Final Portrait

Jul 4, 2017 | Posted by in 2017, EIFF

Stanley Tucci spends some time behind the camera as writer and director of a small period of time in the life of eccentric Swiss artist Alberto Giacometti.

Taking place over a matter of weeks, this film is all about how Giacometti is seen through the eyes of the subject of the the portrait that would turn out to be his last. Writer James Lord (Armie Hammer) is our window into the life of the artist and his commentary on what he observes about the man fuels the narrative in different ways.

Initially Lord is assured the portrait will take hours which then turns into days and stretches out over weeks. The film trades in frustration which builds over the course of the running time. Lord constantly changes his travel plans to accommodate Giacometti’s increasingly erratic schedule and he becomes more irate as it appears the portrait will never be finished.

Lord takes this all in his stride and constantly changes his plans so that he can continue to observe the greatness of a man he admires despite the fact that he has to spend a long time sitting still and listening to him prattle on endlessly without actually devoting much time to the portrait. Armie Hammer is good in the role with a lot of subtlety to his performance as his patience is constantly tested. On the surface he is being accommodating but inside he’s screaming. It’s a shame the narration has to spoil this as it was abundantly clear from the way Hammer plays the character.

Final PortraitGeoffrey Rush plays Giacometti with a eccentric unpredictability. It’s difficult to tell when he will be aloof and when he’ll be focused. This randomness keeps the film ticking along despite a thin plot and there are lots of amusing moments throughout.

Giacometti is portrayed as a really complex man who has a lot of self doubt. The portrait takes so long because he constantly abandons it to start again because he genuinely doesn’t believe that what he does is any good. His scatterbrained attitude is largely down to this inferiority complex that prevents him from ever being able to appreciate his own work. Combine that with his unique insight on the world he lives in and Geoffrey Rush has ample opportunity to show just how talented he is in bringing these different facets to the fore.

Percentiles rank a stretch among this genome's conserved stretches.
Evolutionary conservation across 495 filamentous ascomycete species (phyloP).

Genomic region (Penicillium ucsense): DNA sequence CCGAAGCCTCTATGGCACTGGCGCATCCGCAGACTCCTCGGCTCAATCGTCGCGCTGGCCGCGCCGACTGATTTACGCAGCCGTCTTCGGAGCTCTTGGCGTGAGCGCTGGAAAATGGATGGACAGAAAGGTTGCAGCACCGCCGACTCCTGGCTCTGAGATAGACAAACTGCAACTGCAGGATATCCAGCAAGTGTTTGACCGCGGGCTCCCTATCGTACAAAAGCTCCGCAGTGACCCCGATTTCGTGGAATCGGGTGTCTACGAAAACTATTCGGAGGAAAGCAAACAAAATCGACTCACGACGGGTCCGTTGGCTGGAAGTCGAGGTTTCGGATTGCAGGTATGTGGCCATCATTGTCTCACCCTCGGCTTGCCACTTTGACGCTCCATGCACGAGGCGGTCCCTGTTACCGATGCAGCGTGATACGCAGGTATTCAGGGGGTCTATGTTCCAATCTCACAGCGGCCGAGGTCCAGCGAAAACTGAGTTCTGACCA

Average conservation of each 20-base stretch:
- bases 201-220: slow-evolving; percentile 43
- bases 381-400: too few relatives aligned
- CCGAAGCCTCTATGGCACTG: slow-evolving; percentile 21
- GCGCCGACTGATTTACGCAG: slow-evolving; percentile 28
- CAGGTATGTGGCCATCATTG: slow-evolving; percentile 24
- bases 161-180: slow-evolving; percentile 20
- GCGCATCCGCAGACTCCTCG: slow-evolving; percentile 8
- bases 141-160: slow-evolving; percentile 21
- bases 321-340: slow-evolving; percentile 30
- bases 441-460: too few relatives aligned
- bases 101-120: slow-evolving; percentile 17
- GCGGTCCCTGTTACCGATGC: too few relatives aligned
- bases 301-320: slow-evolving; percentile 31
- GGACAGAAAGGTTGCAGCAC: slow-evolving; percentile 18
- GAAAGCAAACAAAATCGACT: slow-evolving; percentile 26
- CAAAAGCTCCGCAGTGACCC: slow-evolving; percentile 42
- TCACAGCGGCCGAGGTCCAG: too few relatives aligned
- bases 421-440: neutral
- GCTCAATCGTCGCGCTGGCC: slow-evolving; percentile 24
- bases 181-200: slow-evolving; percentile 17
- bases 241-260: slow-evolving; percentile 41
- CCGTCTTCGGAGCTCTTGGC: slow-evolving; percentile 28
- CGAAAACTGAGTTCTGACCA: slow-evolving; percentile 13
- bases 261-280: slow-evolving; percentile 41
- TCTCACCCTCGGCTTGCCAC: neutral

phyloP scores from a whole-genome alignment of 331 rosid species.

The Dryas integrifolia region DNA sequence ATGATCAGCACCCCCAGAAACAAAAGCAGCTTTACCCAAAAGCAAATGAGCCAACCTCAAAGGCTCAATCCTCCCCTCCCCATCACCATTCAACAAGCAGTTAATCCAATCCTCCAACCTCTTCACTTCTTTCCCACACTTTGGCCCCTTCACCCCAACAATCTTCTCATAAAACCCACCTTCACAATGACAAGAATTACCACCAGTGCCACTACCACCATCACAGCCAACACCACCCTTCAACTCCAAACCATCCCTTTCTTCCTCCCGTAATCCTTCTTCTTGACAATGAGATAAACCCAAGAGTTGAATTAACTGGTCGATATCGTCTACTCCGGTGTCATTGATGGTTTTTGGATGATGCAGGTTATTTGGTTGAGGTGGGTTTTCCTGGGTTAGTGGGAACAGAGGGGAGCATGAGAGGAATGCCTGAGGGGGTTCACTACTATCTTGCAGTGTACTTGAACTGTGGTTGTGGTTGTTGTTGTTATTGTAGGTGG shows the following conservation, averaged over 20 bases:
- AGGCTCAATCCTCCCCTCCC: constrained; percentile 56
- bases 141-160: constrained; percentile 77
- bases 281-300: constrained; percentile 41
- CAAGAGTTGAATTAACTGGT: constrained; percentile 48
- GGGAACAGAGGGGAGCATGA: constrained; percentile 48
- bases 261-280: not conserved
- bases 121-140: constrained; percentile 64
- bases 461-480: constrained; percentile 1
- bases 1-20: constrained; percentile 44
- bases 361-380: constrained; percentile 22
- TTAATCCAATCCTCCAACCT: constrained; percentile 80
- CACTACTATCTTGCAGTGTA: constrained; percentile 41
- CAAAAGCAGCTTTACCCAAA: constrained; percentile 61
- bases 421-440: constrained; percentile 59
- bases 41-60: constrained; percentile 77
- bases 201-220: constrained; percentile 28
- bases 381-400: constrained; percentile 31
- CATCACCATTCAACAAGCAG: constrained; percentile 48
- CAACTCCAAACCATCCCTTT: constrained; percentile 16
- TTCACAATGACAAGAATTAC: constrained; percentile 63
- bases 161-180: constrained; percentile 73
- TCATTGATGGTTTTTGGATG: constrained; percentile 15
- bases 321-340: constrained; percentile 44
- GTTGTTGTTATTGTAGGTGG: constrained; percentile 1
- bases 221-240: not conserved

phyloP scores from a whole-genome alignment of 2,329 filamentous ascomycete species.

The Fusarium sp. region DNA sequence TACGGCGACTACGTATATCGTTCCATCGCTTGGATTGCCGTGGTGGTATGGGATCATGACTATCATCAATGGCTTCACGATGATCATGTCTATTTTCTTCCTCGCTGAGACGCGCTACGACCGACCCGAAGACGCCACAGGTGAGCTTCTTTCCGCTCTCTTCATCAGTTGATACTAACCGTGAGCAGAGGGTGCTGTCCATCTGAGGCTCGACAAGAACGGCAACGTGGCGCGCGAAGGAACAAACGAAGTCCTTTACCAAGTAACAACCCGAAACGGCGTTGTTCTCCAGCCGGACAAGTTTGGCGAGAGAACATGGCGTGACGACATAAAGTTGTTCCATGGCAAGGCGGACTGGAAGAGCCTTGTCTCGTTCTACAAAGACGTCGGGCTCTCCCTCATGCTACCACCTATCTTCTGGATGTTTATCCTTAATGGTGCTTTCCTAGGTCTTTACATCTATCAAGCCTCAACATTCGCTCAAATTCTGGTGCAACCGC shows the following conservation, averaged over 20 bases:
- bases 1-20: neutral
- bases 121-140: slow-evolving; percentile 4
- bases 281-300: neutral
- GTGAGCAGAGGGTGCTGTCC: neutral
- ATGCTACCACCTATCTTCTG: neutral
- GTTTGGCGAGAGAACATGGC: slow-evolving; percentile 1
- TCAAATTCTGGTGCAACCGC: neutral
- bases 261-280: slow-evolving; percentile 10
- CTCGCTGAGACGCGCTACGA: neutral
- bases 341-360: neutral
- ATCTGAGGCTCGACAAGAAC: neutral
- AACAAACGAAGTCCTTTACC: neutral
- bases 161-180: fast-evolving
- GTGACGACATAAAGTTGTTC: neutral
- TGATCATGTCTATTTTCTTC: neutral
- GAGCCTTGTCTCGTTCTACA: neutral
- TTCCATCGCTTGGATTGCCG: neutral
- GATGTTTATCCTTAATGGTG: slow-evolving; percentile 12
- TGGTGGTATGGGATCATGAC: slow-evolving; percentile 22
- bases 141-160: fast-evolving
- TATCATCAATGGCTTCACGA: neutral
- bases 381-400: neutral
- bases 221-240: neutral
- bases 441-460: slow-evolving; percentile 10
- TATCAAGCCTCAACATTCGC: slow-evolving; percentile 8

It’s very much a character study which means that there isn’t an awful lot of plot but Tucci’s direction manages to keep things moving despite the very thin narrative. The tone is kept light and fluffy which allows Giacometti to appear larger than life while also being a grounded and damaged human being. An abundance of levity gives way to strong emotional moments when the need arises and the comedy never overwhelms the experience.

The relationship that builds between Lord and Giacometti is a joy to watch. Their interactions sometimes feel somewhat banal but there’s a lot of subtext to them that is interesting to take a closer look at. Much of Lord’s part of the conversation is geared towards getting the man to work so that he can finally leave where Giacometti seems content to let the portrait take forever partly because he enjoys the company of the younger man.

Other characters don’t fare quite as well. Tony Shalhoub’s Diego Giacometti could have largely been done without though there was potential for him to be a lot more prominent than he was. The two main female roles; Annette Arm (Sylvie Testud) and Caroline (Clémence Poésy) also don’t fare very well. They dip in and out of the narrative without ever contributing anything worthwhile.


A solid character piece that manages to be engaging throughout despite a really thin plot. Geoffrey Rush does a great job as the eccentric Giacometti and Armie Hammer delivers a lot of subtlety in his performance as someone trying to remain calm while growing increasingly frustrated. The film takes full advantage of the strong relationship that develops between them and keeps the tone light for the most part though rises to strong emotional moments. Some unnecessary narration and side characters that weren’t needed drag things down somewhat but on the whole this is a charming watch celebrating one of history’s greatest artists and allowing talented actors to show what they are capable of.

  • Final Portrait


Kneel Before…

  • the performances of Armie Hammer and Geoffrey Rush
  • a good use of tone
  • the well developed relationship between the two leads

Rise Against…

  • unnecessary narration
  • side characters that accomplish very little
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